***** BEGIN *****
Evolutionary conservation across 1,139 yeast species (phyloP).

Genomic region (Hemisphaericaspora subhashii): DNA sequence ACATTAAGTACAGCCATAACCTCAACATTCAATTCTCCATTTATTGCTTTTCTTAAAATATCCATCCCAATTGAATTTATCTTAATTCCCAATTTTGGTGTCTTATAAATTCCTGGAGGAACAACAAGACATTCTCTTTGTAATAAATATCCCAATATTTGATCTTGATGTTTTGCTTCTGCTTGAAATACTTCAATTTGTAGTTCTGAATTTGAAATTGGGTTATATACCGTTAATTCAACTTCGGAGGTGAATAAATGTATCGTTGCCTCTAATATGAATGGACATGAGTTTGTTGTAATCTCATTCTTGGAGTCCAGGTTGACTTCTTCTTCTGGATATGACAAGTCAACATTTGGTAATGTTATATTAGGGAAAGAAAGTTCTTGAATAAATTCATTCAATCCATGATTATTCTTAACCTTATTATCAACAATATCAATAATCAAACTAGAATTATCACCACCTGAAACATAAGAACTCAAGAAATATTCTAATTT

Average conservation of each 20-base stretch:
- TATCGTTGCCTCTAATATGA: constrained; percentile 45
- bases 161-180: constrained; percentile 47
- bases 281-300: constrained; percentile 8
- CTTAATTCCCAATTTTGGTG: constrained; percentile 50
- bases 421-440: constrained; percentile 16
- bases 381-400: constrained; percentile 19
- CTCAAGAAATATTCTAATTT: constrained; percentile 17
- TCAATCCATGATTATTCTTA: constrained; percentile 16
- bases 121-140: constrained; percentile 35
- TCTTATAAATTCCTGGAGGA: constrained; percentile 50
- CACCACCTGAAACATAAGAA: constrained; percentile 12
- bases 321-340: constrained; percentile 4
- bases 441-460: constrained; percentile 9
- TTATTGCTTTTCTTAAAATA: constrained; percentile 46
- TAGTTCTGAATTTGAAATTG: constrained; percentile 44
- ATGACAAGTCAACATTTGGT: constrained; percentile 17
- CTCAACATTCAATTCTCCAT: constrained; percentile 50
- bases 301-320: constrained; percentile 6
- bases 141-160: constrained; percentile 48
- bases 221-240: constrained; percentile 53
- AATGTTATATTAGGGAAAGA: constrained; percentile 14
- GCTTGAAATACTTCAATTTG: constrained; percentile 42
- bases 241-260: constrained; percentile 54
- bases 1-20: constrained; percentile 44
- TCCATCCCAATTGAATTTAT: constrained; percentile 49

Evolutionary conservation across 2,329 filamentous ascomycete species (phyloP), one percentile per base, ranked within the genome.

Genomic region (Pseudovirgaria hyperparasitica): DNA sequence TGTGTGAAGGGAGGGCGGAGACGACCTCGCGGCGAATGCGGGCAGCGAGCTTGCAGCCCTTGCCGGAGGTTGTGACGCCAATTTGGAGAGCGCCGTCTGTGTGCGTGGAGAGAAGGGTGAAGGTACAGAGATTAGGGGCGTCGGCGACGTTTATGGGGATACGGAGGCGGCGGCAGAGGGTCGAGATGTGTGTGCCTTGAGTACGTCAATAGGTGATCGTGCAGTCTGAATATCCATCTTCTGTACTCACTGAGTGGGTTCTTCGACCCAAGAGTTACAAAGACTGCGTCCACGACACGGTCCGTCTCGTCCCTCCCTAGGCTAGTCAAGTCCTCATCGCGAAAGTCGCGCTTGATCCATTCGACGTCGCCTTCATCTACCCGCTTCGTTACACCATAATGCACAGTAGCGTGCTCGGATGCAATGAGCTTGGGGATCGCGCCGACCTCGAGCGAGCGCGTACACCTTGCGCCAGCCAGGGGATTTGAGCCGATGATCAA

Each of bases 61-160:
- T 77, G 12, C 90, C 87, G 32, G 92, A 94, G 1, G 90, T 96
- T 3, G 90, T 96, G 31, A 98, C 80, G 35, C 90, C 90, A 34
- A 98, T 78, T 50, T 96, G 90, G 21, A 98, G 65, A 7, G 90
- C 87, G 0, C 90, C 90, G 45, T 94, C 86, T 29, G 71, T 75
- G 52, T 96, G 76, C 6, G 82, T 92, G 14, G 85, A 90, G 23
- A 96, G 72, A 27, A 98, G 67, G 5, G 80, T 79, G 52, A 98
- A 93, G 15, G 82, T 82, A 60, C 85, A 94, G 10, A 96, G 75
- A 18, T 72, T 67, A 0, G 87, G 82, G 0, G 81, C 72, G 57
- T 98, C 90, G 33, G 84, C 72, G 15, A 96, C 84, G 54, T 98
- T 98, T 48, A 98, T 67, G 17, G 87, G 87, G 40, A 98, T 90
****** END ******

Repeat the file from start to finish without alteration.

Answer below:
Evolutionary conservation across 1,139 yeast species (phyloP).

Genomic region (Hemisphaericaspora subhashii): DNA sequence ACATTAAGTACAGCCATAACCTCAACATTCAATTCTCCATTTATTGCTTTTCTTAAAATATCCATCCCAATTGAATTTATCTTAATTCCCAATTTTGGTGTCTTATAAATTCCTGGAGGAACAACAAGACATTCTCTTTGTAATAAATATCCCAATATTTGATCTTGATGTTTTGCTTCTGCTTGAAATACTTCAATTTGTAGTTCTGAATTTGAAATTGGGTTATATACCGTTAATTCAACTTCGGAGGTGAATAAATGTATCGTTGCCTCTAATATGAATGGACATGAGTTTGTTGTAATCTCATTCTTGGAGTCCAGGTTGACTTCTTCTTCTGGATATGACAAGTCAACATTTGGTAATGTTATATTAGGGAAAGAAAGTTCTTGAATAAATTCATTCAATCCATGATTATTCTTAACCTTATTATCAACAATATCAATAATCAAACTAGAATTATCACCACCTGAAACATAAGAACTCAAGAAATATTCTAATTT

Average conservation of each 20-base stretch:
- TATCGTTGCCTCTAATATGA: constrained; percentile 45
- bases 161-180: constrained; percentile 47
- bases 281-300: constrained; percentile 8
- CTTAATTCCCAATTTTGGTG: constrained; percentile 50
- bases 421-440: constrained; percentile 16
- bases 381-400: constrained; percentile 19
- CTCAAGAAATATTCTAATTT: constrained; percentile 17
- TCAATCCATGATTATTCTTA: constrained; percentile 16
- bases 121-140: constrained; percentile 35
- TCTTATAAATTCCTGGAGGA: constrained; percentile 50
- CACCACCTGAAACATAAGAA: constrained; percentile 12
- bases 321-340: constrained; percentile 4
- bases 441-460: constrained; percentile 9
- TTATTGCTTTTCTTAAAATA: constrained; percentile 46
- TAGTTCTGAATTTGAAATTG: constrained; percentile 44
- ATGACAAGTCAACATTTGGT: constrained; percentile 17
- CTCAACATTCAATTCTCCAT: constrained; percentile 50
- bases 301-320: constrained; percentile 6
- bases 141-160: constrained; percentile 48
- bases 221-240: constrained; percentile 53
- AATGTTATATTAGGGAAAGA: constrained; percentile 14
- GCTTGAAATACTTCAATTTG: constrained; percentile 42
- bases 241-260: constrained; percentile 54
- bases 1-20: constrained; percentile 44
- TCCATCCCAATTGAATTTAT: constrained; percentile 49

Evolutionary conservation across 2,329 filamentous ascomycete species (phyloP), one percentile per base, ranked within the genome.

Genomic region (Pseudovirgaria hyperparasitica): DNA sequence TGTGTGAAGGGAGGGCGGAGACGACCTCGCGGCGAATGCGGGCAGCGAGCTTGCAGCCCTTGCCGGAGGTTGTGACGCCAATTTGGAGAGCGCCGTCTGTGTGCGTGGAGAGAAGGGTGAAGGTACAGAGATTAGGGGCGTCGGCGACGTTTATGGGGATACGGAGGCGGCGGCAGAGGGTCGAGATGTGTGTGCCTTGAGTACGTCAATAGGTGATCGTGCAGTCTGAATATCCATCTTCTGTACTCACTGAGTGGGTTCTTCGACCCAAGAGTTACAAAGACTGCGTCCACGACACGGTCCGTCTCGTCCCTCCCTAGGCTAGTCAAGTCCTCATCGCGAAAGTCGCGCTTGATCCATTCGACGTCGCCTTCATCTACCCGCTTCGTTACACCATAATGCACAGTAGCGTGCTCGGATGCAATGAGCTTGGGGATCGCGCCGACCTCGAGCGAGCGCGTACACCTTGCGCCAGCCAGGGGATTTGAGCCGATGATCAA

Each of bases 61-160:
- T 77, G 12, C 90, C 87, G 32, G 92, A 94, G 1, G 90, T 96
- T 3, G 90, T 96, G 31, A 98, C 80, G 35, C 90, C 90, A 34
- A 98, T 78, T 50, T 96, G 90, G 21, A 98, G 65, A 7, G 90
- C 87, G 0, C 90, C 90, G 45, T 94, C 86, T 29, G 71, T 75
- G 52, T 96, G 76, C 6, G 82, T 92, G 14, G 85, A 90, G 23
- A 96, G 72, A 27, A 98, G 67, G 5, G 80, T 79, G 52, A 98
- A 93, G 15, G 82, T 82, A 60, C 85, A 94, G 10, A 96, G 75
- A 18, T 72, T 67, A 0, G 87, G 82, G 0, G 81, C 72, G 57
- T 98, C 90, G 33, G 84, C 72, G 15, A 96, C 84, G 54, T 98
- T 98, T 48, A 98, T 67, G 17, G 87, G 87, G 40, A 98, T 90